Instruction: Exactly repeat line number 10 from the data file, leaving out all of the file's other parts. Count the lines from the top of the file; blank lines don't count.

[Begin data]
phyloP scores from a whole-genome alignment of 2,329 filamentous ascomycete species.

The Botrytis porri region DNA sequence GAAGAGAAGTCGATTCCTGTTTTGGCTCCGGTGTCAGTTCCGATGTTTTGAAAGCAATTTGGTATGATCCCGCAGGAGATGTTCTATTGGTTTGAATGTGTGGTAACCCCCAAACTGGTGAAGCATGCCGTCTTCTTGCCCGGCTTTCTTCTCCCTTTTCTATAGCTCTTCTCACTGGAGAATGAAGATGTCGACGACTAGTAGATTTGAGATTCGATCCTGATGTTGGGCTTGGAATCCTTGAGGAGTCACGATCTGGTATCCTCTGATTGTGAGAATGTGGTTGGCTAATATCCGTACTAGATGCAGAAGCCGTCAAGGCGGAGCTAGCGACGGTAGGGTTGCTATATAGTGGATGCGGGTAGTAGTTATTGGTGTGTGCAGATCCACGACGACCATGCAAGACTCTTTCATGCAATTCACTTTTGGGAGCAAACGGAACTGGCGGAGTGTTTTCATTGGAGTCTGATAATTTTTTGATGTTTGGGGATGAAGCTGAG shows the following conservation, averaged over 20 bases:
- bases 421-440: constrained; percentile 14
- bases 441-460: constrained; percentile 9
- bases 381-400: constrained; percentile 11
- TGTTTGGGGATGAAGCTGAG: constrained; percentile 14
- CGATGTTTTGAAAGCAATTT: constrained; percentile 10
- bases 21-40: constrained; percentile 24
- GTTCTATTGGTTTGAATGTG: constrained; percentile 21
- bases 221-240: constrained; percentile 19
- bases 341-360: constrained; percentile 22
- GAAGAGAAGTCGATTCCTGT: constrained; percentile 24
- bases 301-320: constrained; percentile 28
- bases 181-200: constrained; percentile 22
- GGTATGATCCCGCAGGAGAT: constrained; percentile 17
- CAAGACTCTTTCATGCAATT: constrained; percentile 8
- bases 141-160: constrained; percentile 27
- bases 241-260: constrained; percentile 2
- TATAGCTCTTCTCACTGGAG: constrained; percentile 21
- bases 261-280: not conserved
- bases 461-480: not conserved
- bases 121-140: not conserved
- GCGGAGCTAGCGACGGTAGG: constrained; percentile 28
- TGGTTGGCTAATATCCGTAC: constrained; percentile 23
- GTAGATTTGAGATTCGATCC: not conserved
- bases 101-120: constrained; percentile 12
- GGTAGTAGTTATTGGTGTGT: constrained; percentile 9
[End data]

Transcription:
- bases 221-240: constrained; percentile 19